Recent events, most noticeably the canceling of the close-combat vehicle procurement scheme, bring the governments lack of direction in Defence matters into sharp relief. As James Hasik points out, it would appear that Canada has decided to have a medium weight, medium mobility army. What no one seems to know is whether that is what Canada needs.
To begin to decide what kind of military we do need, what we must have now is a new White Paper on Defence.
The expression “White Paper” originated in Great Britain where a smaller government document, one considered not large enough to be properly bound in a blue cover, was printed with a white covering page, thus the term “White Paper” to describe certain government documents.
In Canada the Parliament of Canada’s website relates that in 1939 that the term "white paper" was first applied to a government document in Canada. At that time the Minister of Finance announced in the House the government's intention to "follow this year and possibly in future years, as the house may determine, the practice which is followed in Great Britain and also in Australia of putting together what might be called the statistical and accounting information and explanations into one document which is filed as a white paper and published as an appendix to the budget."
In modern usage a white paper in Canada is defined as a term “commonly applied to official documents presented by Ministers of the Crown which state and explain the government's policy on a certain issue.”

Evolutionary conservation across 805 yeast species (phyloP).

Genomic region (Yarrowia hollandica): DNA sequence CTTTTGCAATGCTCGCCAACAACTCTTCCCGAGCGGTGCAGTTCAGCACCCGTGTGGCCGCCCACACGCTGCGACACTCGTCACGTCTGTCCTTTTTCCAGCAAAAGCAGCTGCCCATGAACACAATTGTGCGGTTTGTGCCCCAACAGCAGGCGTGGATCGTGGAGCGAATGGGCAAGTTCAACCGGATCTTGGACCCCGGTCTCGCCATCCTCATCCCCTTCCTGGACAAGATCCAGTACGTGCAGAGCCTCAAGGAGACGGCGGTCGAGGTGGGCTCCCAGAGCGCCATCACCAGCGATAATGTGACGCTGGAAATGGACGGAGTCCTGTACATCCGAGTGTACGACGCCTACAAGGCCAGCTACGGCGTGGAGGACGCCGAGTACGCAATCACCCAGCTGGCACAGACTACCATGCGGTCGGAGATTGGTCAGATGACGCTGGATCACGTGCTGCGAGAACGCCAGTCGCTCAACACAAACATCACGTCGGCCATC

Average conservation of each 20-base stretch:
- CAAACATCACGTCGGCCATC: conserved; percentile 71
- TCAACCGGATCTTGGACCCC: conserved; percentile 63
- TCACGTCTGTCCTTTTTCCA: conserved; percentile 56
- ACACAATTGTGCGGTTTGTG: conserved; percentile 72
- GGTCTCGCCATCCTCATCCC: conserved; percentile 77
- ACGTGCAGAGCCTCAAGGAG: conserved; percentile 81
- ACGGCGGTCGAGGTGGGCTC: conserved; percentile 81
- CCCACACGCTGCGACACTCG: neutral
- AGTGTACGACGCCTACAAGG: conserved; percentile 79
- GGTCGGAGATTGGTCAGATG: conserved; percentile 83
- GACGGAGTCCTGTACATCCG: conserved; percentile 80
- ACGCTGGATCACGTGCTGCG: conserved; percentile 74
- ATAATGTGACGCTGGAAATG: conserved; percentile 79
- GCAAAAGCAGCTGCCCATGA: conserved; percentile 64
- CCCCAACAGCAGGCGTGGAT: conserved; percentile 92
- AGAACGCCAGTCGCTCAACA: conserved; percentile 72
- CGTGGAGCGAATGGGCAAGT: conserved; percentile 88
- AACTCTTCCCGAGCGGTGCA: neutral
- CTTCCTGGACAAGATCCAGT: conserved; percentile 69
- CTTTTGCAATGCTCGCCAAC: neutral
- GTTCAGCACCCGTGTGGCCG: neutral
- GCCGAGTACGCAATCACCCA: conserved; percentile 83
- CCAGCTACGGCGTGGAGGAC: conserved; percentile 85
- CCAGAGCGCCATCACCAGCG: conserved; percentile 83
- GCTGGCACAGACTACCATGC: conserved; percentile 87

That same Website lists all government white papers. In June of 2009 the “Canada First” white paper was published by the government. While purporting to give direction to government Defence policy it is widely seen as little more than a shopping list of future procurements.
In April of 2005 a white paper entitled “A Role of Pride and Influence in the World” was published. Although it had a Defence aspect it was mainly concerned with foreign policy and trade relations.
Previous to that, the last real White Paper on Defence was the 1994 Defence White Paper published in December of 1994. An ambitious work, its aims were largely negated by financial concerns and a changing world order and its goals were never implemented.
In theory a White Paper should be “a policy document, approved by Cabinet, tabled in the House of Commons and made available to the general public”. The belief is that "provision of policy information through the use of White Papers can help to create an awareness of policy issues among parliamentarians and the public and to encourage an exchange of information and analysis. They can also serve as educational techniques".
That sounds like something Canada needs. How about this time next year Canada has a new White Paper on Defence? A White Paper that provides real strategic vision for Canadian Defence in the future and that gives direction to the changes that are happening now. That is what Canadian Defence Matters really wants for Christmas.
The other thing this writer wants for Christmas is to take the opportunity to wish you, and your loved ones, a Merry Christmas and hopes for all the best in the New Year.
Statement - Chief of the Defence Staff and Army Commander issue a joint statement on the decision not to proceed with the procurement process for the Close Combat Vehicle NR - 13.365 - December 20, 2013
Unpacking the Canadian DND's retreat from the CCV
Parliament of Canada, White Papers, Introduction
Parliament of Canada, White Papers, Complete List
Canada First White Paper
Armoured vehicle cancellation hints at smaller, leaner Canadian military
By Lee Berthiaume, December 20, 2013
A Role of Pride and Influence in the World, White Paper
1994 White Paper on Defence